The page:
Study Design. Magnetic resonance imaging findings of an increased signal in the cervical cord in patients undergoing surgery for ossification of the posterior longitudinal ligament were analyzed to determined whether an increased signal on T2-weighted images correlated with a poorer outcome. Objectives. To clarify whether preoperative magnetic resonance imaging findings of a high signal in the cord constitute a poor prognostic factor. Summary of Background Data. The importance of a high, T2-weighted, intramedullary signal on preoperative magnetic resonance studies in patients undergoing surgery for ossification of the posterior longitudinal ligament requires further clarification. Methods. Of 91 patients having cervical surgery for ossification of the posterior longitudinal ligament, 26 had a history of minor trauma. High, T2-weighted signals in the cord were note din 23 patients who had sustained trauma and in 39 patients who had no history of trauma. Patients were divided into four groups according to the presence or absence of a high cord signal and/or a trauma history. Pre- and postoperative Japanese Orthopaedic Association scores and recovery ratios then were evaluated. Results. The pre-and postoperative Japanese Orthopaedic Association scores and recovery ratios of the patients with a high signal and a trauma history were significantly less than those with no high signal but with a trauma history. Among the patients with no history of trauma, however, there were no significant differences in the pre- and postoperative JOA scores and recovery ratios between the patients with a high signal and those with no high signal. Conclusion. A high preoperative cord signal on T2- weighted magnetic resonance images for patients undergoing surgery for ossification of the posterior longitudinal ligament constitutes a poor prognostic factor, when trauma has placed a role.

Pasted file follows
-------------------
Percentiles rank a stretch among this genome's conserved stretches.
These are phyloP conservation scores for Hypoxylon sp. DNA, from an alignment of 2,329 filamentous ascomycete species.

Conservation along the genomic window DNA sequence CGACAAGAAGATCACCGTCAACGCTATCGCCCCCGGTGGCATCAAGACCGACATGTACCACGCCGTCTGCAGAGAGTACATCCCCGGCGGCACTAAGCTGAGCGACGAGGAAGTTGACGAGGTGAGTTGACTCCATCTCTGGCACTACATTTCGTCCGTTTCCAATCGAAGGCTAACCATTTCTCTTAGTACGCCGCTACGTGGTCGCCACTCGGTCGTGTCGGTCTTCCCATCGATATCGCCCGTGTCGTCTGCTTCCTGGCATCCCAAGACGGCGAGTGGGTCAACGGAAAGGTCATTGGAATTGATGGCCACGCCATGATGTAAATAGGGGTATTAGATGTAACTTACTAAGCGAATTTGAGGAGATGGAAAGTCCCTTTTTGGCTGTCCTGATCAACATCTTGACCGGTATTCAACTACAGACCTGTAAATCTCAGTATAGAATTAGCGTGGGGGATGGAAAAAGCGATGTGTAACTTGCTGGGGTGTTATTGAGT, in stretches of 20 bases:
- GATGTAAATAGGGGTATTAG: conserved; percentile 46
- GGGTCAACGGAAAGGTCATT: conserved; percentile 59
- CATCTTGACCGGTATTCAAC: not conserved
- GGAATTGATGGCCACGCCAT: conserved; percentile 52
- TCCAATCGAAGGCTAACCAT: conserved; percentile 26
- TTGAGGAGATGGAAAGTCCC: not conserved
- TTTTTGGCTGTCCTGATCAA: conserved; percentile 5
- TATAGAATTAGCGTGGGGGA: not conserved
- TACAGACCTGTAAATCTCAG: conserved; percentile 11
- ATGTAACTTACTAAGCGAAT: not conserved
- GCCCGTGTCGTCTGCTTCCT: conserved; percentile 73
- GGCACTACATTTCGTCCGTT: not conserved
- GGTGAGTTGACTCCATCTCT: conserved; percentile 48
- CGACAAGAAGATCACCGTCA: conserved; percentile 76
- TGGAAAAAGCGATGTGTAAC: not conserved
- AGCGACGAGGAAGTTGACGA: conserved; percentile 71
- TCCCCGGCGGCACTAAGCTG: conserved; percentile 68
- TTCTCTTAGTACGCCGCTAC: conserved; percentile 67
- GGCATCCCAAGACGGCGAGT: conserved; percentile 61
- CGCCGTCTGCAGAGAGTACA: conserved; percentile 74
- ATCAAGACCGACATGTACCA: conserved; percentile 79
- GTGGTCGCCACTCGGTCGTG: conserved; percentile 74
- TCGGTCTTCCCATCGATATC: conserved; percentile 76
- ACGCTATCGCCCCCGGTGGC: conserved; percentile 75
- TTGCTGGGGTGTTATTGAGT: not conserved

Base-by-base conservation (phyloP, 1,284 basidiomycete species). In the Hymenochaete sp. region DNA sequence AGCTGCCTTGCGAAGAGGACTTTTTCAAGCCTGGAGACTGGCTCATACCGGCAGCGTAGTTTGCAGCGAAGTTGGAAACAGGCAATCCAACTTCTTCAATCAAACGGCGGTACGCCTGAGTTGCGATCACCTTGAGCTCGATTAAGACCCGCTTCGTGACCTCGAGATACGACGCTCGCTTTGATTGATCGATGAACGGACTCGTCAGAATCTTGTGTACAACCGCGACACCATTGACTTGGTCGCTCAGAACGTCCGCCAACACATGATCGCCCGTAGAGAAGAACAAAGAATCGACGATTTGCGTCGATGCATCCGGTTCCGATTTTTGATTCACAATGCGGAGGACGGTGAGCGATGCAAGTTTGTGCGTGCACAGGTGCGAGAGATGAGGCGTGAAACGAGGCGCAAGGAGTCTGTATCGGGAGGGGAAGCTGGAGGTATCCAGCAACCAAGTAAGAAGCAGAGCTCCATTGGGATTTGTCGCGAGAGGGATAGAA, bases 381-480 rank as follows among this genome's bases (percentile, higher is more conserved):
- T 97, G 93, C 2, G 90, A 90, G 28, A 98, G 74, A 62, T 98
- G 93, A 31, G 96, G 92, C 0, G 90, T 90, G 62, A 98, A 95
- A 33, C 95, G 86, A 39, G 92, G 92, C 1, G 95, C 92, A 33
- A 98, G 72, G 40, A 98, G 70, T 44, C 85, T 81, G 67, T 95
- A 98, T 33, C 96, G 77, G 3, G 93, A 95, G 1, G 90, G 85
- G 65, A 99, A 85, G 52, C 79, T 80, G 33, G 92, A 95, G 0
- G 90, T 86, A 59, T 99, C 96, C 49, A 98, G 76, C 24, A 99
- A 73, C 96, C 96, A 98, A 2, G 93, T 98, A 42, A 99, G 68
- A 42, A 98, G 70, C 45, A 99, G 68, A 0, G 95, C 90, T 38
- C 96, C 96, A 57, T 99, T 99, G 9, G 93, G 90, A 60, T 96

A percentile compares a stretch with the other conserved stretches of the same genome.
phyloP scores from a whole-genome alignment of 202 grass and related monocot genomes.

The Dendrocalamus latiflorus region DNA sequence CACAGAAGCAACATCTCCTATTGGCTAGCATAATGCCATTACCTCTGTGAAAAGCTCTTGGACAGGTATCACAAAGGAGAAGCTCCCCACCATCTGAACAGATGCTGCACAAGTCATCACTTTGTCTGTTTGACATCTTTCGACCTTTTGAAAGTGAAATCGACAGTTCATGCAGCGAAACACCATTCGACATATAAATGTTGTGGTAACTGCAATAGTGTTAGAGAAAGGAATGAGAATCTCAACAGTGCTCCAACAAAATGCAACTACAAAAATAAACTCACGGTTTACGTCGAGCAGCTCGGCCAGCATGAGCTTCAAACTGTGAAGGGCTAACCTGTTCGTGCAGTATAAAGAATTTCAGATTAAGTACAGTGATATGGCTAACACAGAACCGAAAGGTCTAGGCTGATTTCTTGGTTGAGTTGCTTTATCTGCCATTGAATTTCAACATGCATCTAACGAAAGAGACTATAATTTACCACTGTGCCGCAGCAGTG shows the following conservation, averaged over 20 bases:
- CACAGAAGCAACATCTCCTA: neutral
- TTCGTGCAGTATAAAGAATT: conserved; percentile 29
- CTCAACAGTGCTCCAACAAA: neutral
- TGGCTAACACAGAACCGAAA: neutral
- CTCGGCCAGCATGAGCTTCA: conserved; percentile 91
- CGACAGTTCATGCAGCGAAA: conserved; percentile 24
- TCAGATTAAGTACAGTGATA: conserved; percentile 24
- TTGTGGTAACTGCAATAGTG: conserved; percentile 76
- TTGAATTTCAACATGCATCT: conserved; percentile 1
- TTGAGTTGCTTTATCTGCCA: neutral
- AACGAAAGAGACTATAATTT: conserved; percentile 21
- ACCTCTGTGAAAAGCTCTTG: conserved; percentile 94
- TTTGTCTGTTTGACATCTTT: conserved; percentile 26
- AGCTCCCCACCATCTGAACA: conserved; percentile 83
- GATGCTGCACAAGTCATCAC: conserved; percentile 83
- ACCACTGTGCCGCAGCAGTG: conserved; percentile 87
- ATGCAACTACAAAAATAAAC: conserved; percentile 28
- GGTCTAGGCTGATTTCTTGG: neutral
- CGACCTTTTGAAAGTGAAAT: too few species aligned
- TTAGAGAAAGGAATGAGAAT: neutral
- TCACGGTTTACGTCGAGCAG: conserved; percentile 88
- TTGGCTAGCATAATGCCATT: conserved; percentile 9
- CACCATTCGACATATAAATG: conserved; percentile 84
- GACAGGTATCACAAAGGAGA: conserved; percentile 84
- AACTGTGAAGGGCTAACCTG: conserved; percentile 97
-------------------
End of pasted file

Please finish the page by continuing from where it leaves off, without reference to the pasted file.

- Cervical spine
- Magnetic resonance imaging
- Ossification of the posterior longitudinal ligament
- Spinal cord trauma
ASJC Scopus subject areas
- Orthopedics and Sports Medicine
- Clinical Neurology